Its attributes range from design inside and out, as well as performance and handling. Now it adds safety to the list. The NHTSA has announced that the ATS is the second car to receive a perfect score in every crash test category since the standards were changed in 2011. The first was another car made by General Motors, the Chevrolet Camaro. This is a significant win for Cadillac, adding another element for marketing.
GM’s rear-wheel drive vehicles score particularly well in these tests. The BMW 3-series received near perfect scores in the test as well, save for a 4-star front impact. The 2013 Mercedes-Benz C-class hasn’t yet been tested. It is safe to say (no pun intended) that the ATS is one of the safest cars on the road. Not only in passive safety, but also active safety.
The only two complaints with the ATS so far have been the base 4-cylinder engine and the fact that the 6-speed manual transmission isn’t available with the top-level V-6 engine. Both issues could be rectified easily in future updates. Right from the get-go the 2013 ATS is an automotive all-star and we are looking forward to spirited competition in the segment.
ATS Receives Esquire Car of the Year Award
There’s no question – the 2013 Cadillac ATS is a big deal for Cadillac, General Motors and the automotive industry. The BMW 3-Series has been hunted down by the competition for years. There are longtime competitors like the Audi A4 and Mercedes-Benz C-Class as well as newer competition such as the Infiniti G.
They’re all good cars, but none have matched the 3-Series’ near-perfect blend of style, power and handling. Reviews are in on the 2013 ATS and nearly all are unanimous that is the strongest competition the 3-Series has ever received, coming extremely close to the segment leader. This has to be a worrying development for BMW, as the ATS is Cadillac’s first real attempt at going after the 3.
The first CTS was pegged as a 3-Series competitor, but in reality it was larger and the 3 wasn’t benchmarked during its development. Adding further momentum for its launch, Esquire magazine has handed out the ATS its Car of the Year award. Esquire isn’t a magazine noted for its pull in the automotive world, and that’s part of award’s significance.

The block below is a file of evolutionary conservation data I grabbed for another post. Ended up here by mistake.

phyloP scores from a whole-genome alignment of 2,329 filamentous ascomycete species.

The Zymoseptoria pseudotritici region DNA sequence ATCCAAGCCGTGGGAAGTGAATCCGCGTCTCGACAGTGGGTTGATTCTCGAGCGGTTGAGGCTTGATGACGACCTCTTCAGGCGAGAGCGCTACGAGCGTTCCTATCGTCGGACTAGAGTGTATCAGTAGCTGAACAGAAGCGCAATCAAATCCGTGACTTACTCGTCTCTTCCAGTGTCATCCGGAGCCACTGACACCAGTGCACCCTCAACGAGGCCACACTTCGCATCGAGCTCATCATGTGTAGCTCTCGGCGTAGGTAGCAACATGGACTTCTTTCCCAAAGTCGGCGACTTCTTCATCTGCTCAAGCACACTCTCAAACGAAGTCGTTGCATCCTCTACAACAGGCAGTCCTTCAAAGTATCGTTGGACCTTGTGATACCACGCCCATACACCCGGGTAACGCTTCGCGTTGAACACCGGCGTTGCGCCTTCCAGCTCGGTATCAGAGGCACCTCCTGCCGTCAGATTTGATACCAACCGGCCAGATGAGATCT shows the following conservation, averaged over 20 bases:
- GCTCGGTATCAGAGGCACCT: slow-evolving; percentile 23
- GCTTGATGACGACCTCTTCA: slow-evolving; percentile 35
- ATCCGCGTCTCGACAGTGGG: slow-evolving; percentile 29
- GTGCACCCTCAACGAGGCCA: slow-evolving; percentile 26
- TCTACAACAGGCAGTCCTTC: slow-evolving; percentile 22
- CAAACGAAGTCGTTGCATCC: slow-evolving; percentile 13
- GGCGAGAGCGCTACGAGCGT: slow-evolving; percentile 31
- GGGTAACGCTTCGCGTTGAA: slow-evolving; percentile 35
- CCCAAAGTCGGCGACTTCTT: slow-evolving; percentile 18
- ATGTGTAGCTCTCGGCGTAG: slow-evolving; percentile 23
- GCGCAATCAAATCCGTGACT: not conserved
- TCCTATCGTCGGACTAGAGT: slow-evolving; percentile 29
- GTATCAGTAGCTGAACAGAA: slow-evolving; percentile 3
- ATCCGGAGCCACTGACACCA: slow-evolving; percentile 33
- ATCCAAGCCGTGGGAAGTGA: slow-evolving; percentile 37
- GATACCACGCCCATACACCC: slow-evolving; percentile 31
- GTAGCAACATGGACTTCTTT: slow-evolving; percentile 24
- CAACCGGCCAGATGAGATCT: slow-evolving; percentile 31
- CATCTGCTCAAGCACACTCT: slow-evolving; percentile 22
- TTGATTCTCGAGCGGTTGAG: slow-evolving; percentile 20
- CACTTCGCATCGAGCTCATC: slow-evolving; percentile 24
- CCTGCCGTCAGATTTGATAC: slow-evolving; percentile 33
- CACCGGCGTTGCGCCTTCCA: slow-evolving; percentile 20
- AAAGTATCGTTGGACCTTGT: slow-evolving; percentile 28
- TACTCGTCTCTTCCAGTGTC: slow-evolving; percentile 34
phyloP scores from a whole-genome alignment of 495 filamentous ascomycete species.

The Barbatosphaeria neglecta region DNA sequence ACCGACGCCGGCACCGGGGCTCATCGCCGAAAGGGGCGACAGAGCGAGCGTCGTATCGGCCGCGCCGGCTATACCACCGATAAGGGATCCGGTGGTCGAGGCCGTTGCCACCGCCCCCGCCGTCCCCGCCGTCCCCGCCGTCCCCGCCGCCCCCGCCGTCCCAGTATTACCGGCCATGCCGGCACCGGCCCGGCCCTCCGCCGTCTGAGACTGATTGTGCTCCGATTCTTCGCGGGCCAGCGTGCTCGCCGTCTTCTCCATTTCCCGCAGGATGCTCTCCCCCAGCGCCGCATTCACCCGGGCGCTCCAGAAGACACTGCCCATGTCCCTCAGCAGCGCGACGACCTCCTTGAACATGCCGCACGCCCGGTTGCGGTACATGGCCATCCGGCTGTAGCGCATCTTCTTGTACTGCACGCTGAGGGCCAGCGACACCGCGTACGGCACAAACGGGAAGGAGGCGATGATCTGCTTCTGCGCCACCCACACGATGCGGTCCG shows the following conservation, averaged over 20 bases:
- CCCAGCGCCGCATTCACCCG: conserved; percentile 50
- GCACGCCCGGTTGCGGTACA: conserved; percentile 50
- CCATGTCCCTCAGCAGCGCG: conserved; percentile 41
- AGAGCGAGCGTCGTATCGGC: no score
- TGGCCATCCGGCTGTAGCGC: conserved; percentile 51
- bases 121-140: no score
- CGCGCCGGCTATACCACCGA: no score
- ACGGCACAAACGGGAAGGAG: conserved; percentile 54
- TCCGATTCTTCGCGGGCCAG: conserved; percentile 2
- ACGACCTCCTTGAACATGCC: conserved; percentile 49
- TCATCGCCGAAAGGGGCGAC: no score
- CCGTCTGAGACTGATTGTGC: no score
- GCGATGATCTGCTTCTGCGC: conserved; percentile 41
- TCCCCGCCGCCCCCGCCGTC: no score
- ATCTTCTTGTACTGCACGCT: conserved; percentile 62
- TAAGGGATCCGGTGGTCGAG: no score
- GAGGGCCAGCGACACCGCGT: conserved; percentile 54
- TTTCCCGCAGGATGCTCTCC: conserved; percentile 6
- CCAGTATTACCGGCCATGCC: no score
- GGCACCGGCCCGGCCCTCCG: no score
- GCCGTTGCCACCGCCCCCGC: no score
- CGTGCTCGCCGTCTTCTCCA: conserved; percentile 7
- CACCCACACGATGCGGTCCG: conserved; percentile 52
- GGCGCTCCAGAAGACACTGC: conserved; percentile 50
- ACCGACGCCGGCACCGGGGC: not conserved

Those following the auto industry know how good the ATS is , but it isn’t conventional wisdom. Last year Esquire picked the Audi A7 Sportback as its car of they year. Esquire said the ATS was “perhaps the single most important thing Detroit has built in years.”
Other awards were handed out to the Range Rover Evoque for SUV of the Year( we’ll agree with that) and BMW 640i Gran Coupe for luxury Car of the Year. Debut of the year went to the 2013 Scion FR-S and Subaru BRZ twins. The question about ATS until now has been about market acceptance – Cadillacs have had a stodgy image in the past. That has changed over the past decade, and the ATS could be coming at just the right time. Somewhere the guys at Caddy’s marketing department are cheering. Way to go guys.
Automakers have always bragged about horsepower numbers, and still do. Thanks to high gas prices, the mileage wars have become extremely important as well. BMW made waves with the current 3-Series when it debuted, with its estimates promising 36 mpg highway.
The Environmental Protection Agency later certified it at 33 mpg, an impressive figure for the 2.0-liter turbocharged four-cylinder sedan. The 2013 Cadillac ATS is aimed right at the BMW 328i, and it comes with the availability of three powertrains at launch. The base model is a 2.5-liter naturally-aspirated four-cylinder making 202 horsepower and 190 pound feet of torque.
Ticking the next option up nets you the 2.0-liter turbocharged four model making 270 hp and 260 lb-ft. The top-shelf ATS is motivated by General Motors’ 3.6-liter V-6 320 horsepower and 267 lb-ft of torque.The EPA has released figures for the 2.5-liter naturally-aspirated base model. At 22 city, 33 highway, it nearly matches the 3-Series’ figures. Great, right? Except for the fact that it is down significantly on power. The 3 series packs 240 horsepower while the ATS comes in at 202 hp.
The 2.5-liter was expected by many to provide an eye catching MPG figure for the entire ATS line, beating the 3-Series. That hasn’t proven to be the case. The 3-Series is aided by its eight-speed automatic; the ATS comes with a six-speed unit. The ATS 2.0 is expected to be the sales leader of the lineup, offering a better value. Case in point? The 2.0 is projected to offer 22 city/32 highway.
That’s just one mpg down in city and highway for 68 more hp. And, it has a price tag at parity with the 3-Series to boot, offering 30 more hp than the 328i. The ATS 2.0 is clearly the star of the lineup. At just $1,805 cheaper than the 2.0, we don’t think the ATS 2.5 will be long for this world. The story will be told soon enough by the car’s sales figures.
The launch of the 2013 Cadillac ATS is just around the corner. 2012 promises to be a big year for Cadillac. For the past few years it has been sorely in need of a fresh direction. The CTS and SRX are the only truly competitive, volume vehicles in the lineup. The competition, on the other hand, has different segments of the market well covered.